I mean, broadly speaking, this is something we have not seen in quite some time. It is a chance for Donald Trump to be president when something historic happens. Can he win? Can he take a win? He -- I have always thought he's his own worst enemy. He struggles to win when a win is possible, when his administration or he has set up a win.

Can he execute here with the only obvious caveat that we're dealing with Kim Jong-un and no one knows what he's going to do.

CAMEROTA: I mean, it's also possible that the economic noose was tightening and that it's harder for Kim Jong-un to fire off missiles, so he parades them down the street, but it costs a lot more money to fire them off.

GREGORY: That goes to -- that goes to the point of the administration has cranked up sanctions rather than doing something else. I, for one, who have been raising this specter of a deadly encounter on the Korean Peninsula would certainly praise this administration if they can get to a point where diplomacy and sanctions worked. That would be a rigorous process with some unpredictability with -- you know, whether he charted out this path or not, even to get to this point, I think, the administration deserves praise. Because we have to understand what we are potentially facing. Some kind of armed conflict with the North is something that nobody wants.

And I think a lot of people feared the impulsiveness of the president. So even to get this to point, I think we have to be happy.

CUOMO: You respect the step, and you see it for what it is. Remember with the Iran deal, you know, how many different partners it took, how much time, how much negotiating. You know, we're at the beginning of a very long road. But maybe we're at least on the path.

Another topic: Nunberg. Chris Cillizza, I found it very amusing and insightful what you were writing about him last night. What do you make of this guy? Do you believe that there's any chance that he knows much of any of the topics he's spouting off about?

CILLIZZA: Not really. I think that what Mueller -- the reason that Mueller subpoenaed -- wants to subpoena all of his information that set Nunberg off is because he's trying to create, define, check the universe that existed in that 2016 campaign. Who knew who? Who worked closely with who? Who was in close sort of cahoots with who?

[07:15:22] I don't -- I don't think Sam Nunberg is the secret key that unlocks this entire thing. I think he -- the reason he's got so much irritation is the willingness to outright reject today the subpoena from Mueller and to say, "Hey, media, here's the subpoena. Here's what he wanted." For people who would say you shouldn't cover this, I would say this is something who work for Donald Trump's campaign. This is someone who was subpoenaed by a federal grand jury.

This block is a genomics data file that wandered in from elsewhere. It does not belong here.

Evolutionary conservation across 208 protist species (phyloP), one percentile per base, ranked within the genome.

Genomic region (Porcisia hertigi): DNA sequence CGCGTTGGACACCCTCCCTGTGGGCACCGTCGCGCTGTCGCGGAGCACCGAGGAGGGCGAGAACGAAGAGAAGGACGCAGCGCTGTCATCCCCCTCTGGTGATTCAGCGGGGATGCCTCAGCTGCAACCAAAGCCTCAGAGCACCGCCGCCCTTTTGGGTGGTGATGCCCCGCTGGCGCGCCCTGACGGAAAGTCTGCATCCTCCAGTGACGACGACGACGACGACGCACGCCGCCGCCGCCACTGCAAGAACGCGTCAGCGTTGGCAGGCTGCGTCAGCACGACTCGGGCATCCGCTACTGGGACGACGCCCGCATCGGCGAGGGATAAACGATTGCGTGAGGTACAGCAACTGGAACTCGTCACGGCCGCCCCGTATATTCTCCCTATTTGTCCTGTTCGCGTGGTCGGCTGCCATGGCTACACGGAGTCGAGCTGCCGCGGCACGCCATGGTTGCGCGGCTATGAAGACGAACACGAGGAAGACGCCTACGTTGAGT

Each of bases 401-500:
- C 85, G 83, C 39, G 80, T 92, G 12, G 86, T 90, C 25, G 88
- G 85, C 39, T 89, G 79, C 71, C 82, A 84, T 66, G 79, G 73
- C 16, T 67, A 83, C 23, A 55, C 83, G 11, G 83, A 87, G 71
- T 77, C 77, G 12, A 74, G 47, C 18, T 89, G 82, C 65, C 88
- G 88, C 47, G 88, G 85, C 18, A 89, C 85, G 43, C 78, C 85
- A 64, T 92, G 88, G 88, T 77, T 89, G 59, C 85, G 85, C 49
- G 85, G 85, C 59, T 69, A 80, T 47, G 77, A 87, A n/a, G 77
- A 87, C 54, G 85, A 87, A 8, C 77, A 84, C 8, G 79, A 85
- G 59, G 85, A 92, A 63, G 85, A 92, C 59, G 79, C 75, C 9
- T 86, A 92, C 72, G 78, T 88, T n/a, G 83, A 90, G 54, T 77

CUOMO: With the law.

CILLIZZA: Right. A federal grand jury. Yes, I mean, well, he invented pretty much everything that Donald Trump did right in that campaign, according to him. But this is not someone -- you know, this is someone involved in an active special counsel investigation who did work for Donald Trump.


CILLIZZA: Do I think that Sam Nunberg was, as he presents himself, sort of the genius behind the scenes orchestrating everything and is the key to knowing whether Donald Trump did anything wrong or not? No. I mean, he's pretty comfortable saying that. That doesn't mean we shouldn't cover what he says.

CAMEROTA: Well, but David, do you think that Sam Nunberg has a clue as to the focus of the Mueller investigation and what he's asking for from Nunberg?

GREGORY: Well, I mean, what we learned from this in the middle of the circus is that is him, that 12-hour -- maybe it's a shorter time frame -- circus that is Sam Nunberg, we get, you know, a look at documents coming from the special counsel in terms of what he's actually looking for.

So it gives a sense of interest of scope. It's still pretty broad if you -- if you consider what the special prosecutor is asking him about. And you know, these are peripheral players.

But you know, to cover this as a -- as a live event is harder, because you don't get a sense of the context. But of course, any investigator is going to start with peripheral players to see what they know and go up the chain. And also, you know, there's two other points to make about the circus atmosphere, which is, you know, as someone who covered the O.J. Simpson trials --

CILLIZZA: You mean a circus.

GREGORY: There are always figures like this. Google Kato Kaelin in terms of, you know, the figures who get involved and who want media attention and all the rest. It doesn't necessarily mean that they're insignificant, but they become -- they become part of the process.

CAMEROTA: The spectacle.

CUOMO: I mean, look, at the end of the day, what are we really learning here? One, we're learning that this "I only hire the best thing" is just a very -- very hollow thing.